The Truth Behind the Lies: The Experiment
|Author:||Bc. Mikayel Harutyunyan|
|Year:||2018 - summer|
|Leaders:|| doc. PhDr. Julie Chytilová Ph.D.
|Work type:|| Bachelors
|Awards and prizes:||B.A. with distinction from the Director of IES FSV UK for an extraordinarily good bachelors diploma thesis.
Deloitte Outstanding Thesis Award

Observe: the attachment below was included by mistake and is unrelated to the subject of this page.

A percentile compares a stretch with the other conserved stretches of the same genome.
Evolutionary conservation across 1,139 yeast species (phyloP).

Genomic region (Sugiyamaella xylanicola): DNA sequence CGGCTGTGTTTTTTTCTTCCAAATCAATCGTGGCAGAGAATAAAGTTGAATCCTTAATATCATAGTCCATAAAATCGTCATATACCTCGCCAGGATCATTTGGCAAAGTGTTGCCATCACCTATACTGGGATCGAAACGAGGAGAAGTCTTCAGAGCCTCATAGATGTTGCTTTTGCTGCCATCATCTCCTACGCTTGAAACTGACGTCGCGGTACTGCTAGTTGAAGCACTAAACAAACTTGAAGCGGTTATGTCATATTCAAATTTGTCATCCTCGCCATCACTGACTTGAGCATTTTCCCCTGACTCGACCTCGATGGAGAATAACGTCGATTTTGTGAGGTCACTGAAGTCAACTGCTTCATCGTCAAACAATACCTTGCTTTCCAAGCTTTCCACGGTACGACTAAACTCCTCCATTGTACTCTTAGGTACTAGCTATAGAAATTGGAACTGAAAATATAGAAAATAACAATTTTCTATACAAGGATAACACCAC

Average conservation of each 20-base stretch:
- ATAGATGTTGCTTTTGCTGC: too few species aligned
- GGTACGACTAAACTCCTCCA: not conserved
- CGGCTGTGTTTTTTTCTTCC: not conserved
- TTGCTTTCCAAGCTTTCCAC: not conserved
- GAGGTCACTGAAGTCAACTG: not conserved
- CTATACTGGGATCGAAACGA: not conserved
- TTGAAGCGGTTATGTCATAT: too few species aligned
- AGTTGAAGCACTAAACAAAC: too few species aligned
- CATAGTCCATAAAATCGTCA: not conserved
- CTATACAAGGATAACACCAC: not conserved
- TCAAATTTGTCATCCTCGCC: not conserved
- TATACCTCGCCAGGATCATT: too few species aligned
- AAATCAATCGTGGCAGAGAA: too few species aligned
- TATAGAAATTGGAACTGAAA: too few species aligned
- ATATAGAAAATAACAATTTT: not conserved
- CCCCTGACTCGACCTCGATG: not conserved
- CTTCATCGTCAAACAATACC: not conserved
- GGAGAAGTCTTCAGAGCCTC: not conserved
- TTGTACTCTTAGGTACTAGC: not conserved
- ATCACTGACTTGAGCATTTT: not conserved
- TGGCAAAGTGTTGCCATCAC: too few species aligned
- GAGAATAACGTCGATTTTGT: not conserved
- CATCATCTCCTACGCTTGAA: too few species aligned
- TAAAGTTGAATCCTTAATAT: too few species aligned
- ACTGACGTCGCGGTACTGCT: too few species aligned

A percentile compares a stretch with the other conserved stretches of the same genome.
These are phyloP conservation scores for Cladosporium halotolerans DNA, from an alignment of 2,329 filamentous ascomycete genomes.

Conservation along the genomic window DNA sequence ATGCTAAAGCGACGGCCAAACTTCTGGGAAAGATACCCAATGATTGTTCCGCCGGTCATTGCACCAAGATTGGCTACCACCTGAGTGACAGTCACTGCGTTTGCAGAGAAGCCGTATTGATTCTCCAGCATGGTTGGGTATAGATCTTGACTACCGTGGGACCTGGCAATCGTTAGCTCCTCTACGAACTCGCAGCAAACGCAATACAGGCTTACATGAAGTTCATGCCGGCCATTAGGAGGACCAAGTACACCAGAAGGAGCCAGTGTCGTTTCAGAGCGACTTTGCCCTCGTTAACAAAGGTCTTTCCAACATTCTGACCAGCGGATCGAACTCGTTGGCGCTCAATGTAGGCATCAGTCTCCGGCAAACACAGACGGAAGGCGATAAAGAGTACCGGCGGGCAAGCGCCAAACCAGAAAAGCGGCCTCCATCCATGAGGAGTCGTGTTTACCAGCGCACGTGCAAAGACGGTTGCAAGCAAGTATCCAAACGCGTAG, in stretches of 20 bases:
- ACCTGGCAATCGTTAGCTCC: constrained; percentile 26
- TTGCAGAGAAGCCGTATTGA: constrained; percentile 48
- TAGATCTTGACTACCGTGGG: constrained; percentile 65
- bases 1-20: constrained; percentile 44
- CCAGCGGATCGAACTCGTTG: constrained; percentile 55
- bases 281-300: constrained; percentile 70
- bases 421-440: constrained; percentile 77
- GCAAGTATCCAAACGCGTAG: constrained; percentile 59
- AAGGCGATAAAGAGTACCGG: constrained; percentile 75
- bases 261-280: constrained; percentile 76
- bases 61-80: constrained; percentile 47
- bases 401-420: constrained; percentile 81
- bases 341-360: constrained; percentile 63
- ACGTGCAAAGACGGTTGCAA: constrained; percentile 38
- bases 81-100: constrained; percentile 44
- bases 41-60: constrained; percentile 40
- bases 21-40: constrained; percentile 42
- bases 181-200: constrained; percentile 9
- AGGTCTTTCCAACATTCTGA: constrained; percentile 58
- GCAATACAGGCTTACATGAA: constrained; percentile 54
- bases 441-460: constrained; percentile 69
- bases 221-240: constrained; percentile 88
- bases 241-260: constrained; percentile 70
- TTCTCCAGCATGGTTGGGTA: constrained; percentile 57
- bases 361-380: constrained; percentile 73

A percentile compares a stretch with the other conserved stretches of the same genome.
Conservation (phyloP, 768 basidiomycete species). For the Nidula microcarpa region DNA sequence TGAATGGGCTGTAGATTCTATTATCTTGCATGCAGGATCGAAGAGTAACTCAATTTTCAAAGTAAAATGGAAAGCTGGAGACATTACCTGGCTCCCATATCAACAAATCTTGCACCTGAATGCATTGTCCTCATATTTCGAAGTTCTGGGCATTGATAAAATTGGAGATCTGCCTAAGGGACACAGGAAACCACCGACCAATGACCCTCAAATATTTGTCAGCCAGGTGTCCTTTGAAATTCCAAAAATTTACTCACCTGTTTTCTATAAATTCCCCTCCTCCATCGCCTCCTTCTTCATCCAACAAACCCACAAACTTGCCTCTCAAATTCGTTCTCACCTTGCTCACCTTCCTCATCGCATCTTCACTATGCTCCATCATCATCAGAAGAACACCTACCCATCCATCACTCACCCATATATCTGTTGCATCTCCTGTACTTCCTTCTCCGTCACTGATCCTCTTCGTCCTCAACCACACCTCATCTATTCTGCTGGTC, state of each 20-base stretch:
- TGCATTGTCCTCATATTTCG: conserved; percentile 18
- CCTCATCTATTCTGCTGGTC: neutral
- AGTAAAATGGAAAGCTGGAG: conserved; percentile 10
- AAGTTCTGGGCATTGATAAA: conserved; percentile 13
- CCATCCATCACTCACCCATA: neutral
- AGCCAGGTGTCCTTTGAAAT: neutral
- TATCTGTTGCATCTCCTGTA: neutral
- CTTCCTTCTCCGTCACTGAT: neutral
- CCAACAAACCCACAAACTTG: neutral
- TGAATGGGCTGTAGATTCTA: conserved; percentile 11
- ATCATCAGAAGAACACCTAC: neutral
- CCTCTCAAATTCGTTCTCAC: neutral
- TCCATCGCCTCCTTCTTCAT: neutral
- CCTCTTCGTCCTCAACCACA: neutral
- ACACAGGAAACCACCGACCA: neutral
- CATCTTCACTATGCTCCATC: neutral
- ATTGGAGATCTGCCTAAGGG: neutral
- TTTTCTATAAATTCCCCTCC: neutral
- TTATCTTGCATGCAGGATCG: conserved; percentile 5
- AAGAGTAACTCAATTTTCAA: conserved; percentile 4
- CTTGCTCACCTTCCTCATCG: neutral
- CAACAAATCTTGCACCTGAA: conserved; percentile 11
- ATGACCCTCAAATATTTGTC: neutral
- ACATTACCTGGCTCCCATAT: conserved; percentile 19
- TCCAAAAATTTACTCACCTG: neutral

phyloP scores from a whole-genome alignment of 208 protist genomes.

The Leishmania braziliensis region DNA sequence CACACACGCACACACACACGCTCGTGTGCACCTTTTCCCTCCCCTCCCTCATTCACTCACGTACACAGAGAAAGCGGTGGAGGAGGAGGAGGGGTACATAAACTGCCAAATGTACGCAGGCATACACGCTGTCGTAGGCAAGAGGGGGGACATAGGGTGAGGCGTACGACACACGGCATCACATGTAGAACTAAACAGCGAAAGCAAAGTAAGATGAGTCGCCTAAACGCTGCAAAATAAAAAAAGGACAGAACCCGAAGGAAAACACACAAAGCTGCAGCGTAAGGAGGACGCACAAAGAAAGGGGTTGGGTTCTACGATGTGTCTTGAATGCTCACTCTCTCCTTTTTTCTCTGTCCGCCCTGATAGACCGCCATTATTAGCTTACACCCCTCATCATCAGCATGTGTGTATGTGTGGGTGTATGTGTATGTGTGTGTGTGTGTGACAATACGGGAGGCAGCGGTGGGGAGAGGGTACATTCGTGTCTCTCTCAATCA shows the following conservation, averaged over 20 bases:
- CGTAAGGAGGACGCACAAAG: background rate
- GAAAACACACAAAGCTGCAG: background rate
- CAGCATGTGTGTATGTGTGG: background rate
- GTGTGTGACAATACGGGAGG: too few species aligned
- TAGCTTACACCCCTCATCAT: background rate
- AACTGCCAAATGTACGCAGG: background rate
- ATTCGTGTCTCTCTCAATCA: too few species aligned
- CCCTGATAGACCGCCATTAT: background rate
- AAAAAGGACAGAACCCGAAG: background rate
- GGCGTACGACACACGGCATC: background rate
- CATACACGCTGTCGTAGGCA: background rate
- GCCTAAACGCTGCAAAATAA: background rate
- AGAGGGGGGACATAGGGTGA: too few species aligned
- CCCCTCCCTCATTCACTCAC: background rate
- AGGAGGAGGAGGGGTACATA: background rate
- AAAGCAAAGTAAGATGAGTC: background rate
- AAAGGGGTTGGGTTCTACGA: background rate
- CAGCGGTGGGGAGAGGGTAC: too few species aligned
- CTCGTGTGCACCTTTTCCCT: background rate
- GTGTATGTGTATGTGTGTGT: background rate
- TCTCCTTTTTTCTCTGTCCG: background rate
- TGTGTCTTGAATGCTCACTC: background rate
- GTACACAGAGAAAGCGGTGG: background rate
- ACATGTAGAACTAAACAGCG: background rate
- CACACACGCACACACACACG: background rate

|Abstract:||The Truth Behind The Lies: The Experiment. Abstract The following thesis presents an economic experiment exploring the patterns of cheating behaviors among secondary school students. The students filled in the Big Five and the Dark Triad personality inventories, for which they were rewarded. The payoff in sweets was determined by a die roll. Since the outcomes of the die throw were known only to the subjects, they could decide whether to report the real outcome of the die roll or deceive. Subsequent analysis showed that a certain fraction of participants cheated, but some of them claimed a non-maximal payoff. We also find the appeal to honesty ineffective in reducing the cheating rate. Additionally, we find positive correlation between narcissism, extraversion and cheating, while openness to experience, neuroticism and Morality, a facet of agreeableness, covary negatively with dishonesty. Individuals with poor academic ability cheat less, while subjects who perform better at the Cognitive Reflection Test appear to deceive more. Furthermore, indicators of “unstable” family environment (divorced or unemployed parents) are positively associated with cheating, whilst the effect of a more affluent family background is equivocal. Ultimately, females seem to forgo the opportunity of cheating to a full extent and cheat only partially. Overall, results contradict the Simple Model of Rational Crime paradigm.|